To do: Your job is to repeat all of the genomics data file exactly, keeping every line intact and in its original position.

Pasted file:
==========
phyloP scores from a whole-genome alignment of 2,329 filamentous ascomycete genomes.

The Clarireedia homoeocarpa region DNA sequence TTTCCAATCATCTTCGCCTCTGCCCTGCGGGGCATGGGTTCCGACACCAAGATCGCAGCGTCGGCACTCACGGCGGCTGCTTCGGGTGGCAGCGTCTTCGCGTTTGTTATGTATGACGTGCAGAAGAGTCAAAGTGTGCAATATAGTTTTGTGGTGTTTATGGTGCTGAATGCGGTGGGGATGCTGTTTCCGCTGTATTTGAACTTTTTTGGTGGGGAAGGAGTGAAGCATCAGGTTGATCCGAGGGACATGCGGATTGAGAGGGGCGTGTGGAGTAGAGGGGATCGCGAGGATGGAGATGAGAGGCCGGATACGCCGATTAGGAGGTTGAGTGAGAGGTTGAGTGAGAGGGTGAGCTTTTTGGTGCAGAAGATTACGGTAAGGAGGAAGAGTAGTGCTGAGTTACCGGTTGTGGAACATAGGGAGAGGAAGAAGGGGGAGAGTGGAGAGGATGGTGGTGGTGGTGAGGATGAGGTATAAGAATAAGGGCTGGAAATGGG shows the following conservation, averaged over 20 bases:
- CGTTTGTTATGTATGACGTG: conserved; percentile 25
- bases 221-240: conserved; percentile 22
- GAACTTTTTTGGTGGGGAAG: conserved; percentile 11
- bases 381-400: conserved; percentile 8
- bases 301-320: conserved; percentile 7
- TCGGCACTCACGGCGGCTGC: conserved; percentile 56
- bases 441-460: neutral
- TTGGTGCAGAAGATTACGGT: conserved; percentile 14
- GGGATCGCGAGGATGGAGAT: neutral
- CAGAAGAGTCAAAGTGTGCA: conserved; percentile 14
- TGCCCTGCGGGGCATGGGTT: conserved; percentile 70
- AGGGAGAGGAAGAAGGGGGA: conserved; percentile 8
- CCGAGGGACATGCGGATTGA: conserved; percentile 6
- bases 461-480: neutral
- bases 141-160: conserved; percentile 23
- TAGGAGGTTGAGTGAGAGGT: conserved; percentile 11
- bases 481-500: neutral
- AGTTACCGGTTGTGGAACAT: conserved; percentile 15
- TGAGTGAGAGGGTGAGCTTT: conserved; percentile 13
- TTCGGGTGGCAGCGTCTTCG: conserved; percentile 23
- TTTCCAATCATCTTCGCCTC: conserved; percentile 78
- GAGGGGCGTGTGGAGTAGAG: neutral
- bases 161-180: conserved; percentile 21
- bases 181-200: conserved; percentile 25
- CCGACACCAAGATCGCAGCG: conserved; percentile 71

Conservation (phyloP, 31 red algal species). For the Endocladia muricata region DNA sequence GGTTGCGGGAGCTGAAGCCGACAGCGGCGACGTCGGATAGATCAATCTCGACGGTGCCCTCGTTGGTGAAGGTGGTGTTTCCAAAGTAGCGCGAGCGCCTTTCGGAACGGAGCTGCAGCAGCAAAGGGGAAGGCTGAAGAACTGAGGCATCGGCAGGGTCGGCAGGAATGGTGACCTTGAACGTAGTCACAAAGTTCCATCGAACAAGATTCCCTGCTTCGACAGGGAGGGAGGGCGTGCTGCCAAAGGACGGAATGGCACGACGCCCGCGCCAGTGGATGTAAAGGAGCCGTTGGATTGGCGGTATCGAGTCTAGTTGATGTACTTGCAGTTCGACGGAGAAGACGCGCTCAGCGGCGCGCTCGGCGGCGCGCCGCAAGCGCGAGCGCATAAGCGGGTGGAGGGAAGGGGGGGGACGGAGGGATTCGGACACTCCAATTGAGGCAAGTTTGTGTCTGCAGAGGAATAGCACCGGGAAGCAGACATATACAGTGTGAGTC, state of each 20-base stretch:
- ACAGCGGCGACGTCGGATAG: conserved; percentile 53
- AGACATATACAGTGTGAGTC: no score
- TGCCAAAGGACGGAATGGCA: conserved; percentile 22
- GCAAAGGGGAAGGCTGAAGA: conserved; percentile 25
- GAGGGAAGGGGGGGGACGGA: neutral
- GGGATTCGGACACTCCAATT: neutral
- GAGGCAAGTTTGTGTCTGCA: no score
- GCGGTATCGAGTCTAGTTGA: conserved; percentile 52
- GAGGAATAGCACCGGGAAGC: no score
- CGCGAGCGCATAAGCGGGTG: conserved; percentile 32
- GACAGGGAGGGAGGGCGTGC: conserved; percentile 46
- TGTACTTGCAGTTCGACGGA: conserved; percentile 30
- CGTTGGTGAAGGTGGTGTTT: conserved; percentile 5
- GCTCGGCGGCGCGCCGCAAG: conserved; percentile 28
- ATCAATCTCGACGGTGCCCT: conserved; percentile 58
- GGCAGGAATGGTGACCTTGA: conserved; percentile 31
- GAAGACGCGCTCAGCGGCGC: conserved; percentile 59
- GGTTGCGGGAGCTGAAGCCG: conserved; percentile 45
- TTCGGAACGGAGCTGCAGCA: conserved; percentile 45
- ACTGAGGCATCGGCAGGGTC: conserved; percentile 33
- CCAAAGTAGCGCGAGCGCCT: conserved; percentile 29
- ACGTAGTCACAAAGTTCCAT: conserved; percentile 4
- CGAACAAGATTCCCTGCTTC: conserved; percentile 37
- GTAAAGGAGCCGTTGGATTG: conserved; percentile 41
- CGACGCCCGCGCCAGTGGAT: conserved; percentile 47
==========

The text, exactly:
phyloP scores from a whole-genome alignment of 2,329 filamentous ascomycete genomes.

The Clarireedia homoeocarpa region DNA sequence TTTCCAATCATCTTCGCCTCTGCCCTGCGGGGCATGGGTTCCGACACCAAGATCGCAGCGTCGGCACTCACGGCGGCTGCTTCGGGTGGCAGCGTCTTCGCGTTTGTTATGTATGACGTGCAGAAGAGTCAAAGTGTGCAATATAGTTTTGTGGTGTTTATGGTGCTGAATGCGGTGGGGATGCTGTTTCCGCTGTATTTGAACTTTTTTGGTGGGGAAGGAGTGAAGCATCAGGTTGATCCGAGGGACATGCGGATTGAGAGGGGCGTGTGGAGTAGAGGGGATCGCGAGGATGGAGATGAGAGGCCGGATACGCCGATTAGGAGGTTGAGTGAGAGGTTGAGTGAGAGGGTGAGCTTTTTGGTGCAGAAGATTACGGTAAGGAGGAAGAGTAGTGCTGAGTTACCGGTTGTGGAACATAGGGAGAGGAAGAAGGGGGAGAGTGGAGAGGATGGTGGTGGTGGTGAGGATGAGGTATAAGAATAAGGGCTGGAAATGGG shows the following conservation, averaged over 20 bases:
- CGTTTGTTATGTATGACGTG: conserved; percentile 25
- bases 221-240: conserved; percentile 22
- GAACTTTTTTGGTGGGGAAG: conserved; percentile 11
- bases 381-400: conserved; percentile 8
- bases 301-320: conserved; percentile 7
- TCGGCACTCACGGCGGCTGC: conserved; percentile 56
- bases 441-460: neutral
- TTGGTGCAGAAGATTACGGT: conserved; percentile 14
- GGGATCGCGAGGATGGAGAT: neutral
- CAGAAGAGTCAAAGTGTGCA: conserved; percentile 14
- TGCCCTGCGGGGCATGGGTT: conserved; percentile 70
- AGGGAGAGGAAGAAGGGGGA: conserved; percentile 8
- CCGAGGGACATGCGGATTGA: conserved; percentile 6
- bases 461-480: neutral
- bases 141-160: conserved; percentile 23
- TAGGAGGTTGAGTGAGAGGT: conserved; percentile 11
- bases 481-500: neutral
- AGTTACCGGTTGTGGAACAT: conserved; percentile 15
- TGAGTGAGAGGGTGAGCTTT: conserved; percentile 13
- TTCGGGTGGCAGCGTCTTCG: conserved; percentile 23
- TTTCCAATCATCTTCGCCTC: conserved; percentile 78
- GAGGGGCGTGTGGAGTAGAG: neutral
- bases 161-180: conserved; percentile 21
- bases 181-200: conserved; percentile 25
- CCGACACCAAGATCGCAGCG: conserved; percentile 71

Conservation (phyloP, 31 red algal species). For the Endocladia muricata region DNA sequence GGTTGCGGGAGCTGAAGCCGACAGCGGCGACGTCGGATAGATCAATCTCGACGGTGCCCTCGTTGGTGAAGGTGGTGTTTCCAAAGTAGCGCGAGCGCCTTTCGGAACGGAGCTGCAGCAGCAAAGGGGAAGGCTGAAGAACTGAGGCATCGGCAGGGTCGGCAGGAATGGTGACCTTGAACGTAGTCACAAAGTTCCATCGAACAAGATTCCCTGCTTCGACAGGGAGGGAGGGCGTGCTGCCAAAGGACGGAATGGCACGACGCCCGCGCCAGTGGATGTAAAGGAGCCGTTGGATTGGCGGTATCGAGTCTAGTTGATGTACTTGCAGTTCGACGGAGAAGACGCGCTCAGCGGCGCGCTCGGCGGCGCGCCGCAAGCGCGAGCGCATAAGCGGGTGGAGGGAAGGGGGGGGACGGAGGGATTCGGACACTCCAATTGAGGCAAGTTTGTGTCTGCAGAGGAATAGCACCGGGAAGCAGACATATACAGTGTGAGTC, state of each 20-base stretch:
- ACAGCGGCGACGTCGGATAG: conserved; percentile 53
- AGACATATACAGTGTGAGTC: no score
- TGCCAAAGGACGGAATGGCA: conserved; percentile 22
- GCAAAGGGGAAGGCTGAAGA: conserved; percentile 25
- GAGGGAAGGGGGGGGACGGA: neutral
- GGGATTCGGACACTCCAATT: neutral
- GAGGCAAGTTTGTGTCTGCA: no score
- GCGGTATCGAGTCTAGTTGA: conserved; percentile 52
- GAGGAATAGCACCGGGAAGC: no score
- CGCGAGCGCATAAGCGGGTG: conserved; percentile 32
- GACAGGGAGGGAGGGCGTGC: conserved; percentile 46
- TGTACTTGCAGTTCGACGGA: conserved; percentile 30
- CGTTGGTGAAGGTGGTGTTT: conserved; percentile 5
- GCTCGGCGGCGCGCCGCAAG: conserved; percentile 28
- ATCAATCTCGACGGTGCCCT: conserved; percentile 58
- GGCAGGAATGGTGACCTTGA: conserved; percentile 31
- GAAGACGCGCTCAGCGGCGC: conserved; percentile 59
- GGTTGCGGGAGCTGAAGCCG: conserved; percentile 45
- TTCGGAACGGAGCTGCAGCA: conserved; percentile 45
- ACTGAGGCATCGGCAGGGTC: conserved; percentile 33
- CCAAAGTAGCGCGAGCGCCT: conserved; percentile 29
- ACGTAGTCACAAAGTTCCAT: conserved; percentile 4
- CGAACAAGATTCCCTGCTTC: conserved; percentile 37
- GTAAAGGAGCCGTTGGATTG: conserved; percentile 41
- CGACGCCCGCGCCAGTGGAT: conserved; percentile 47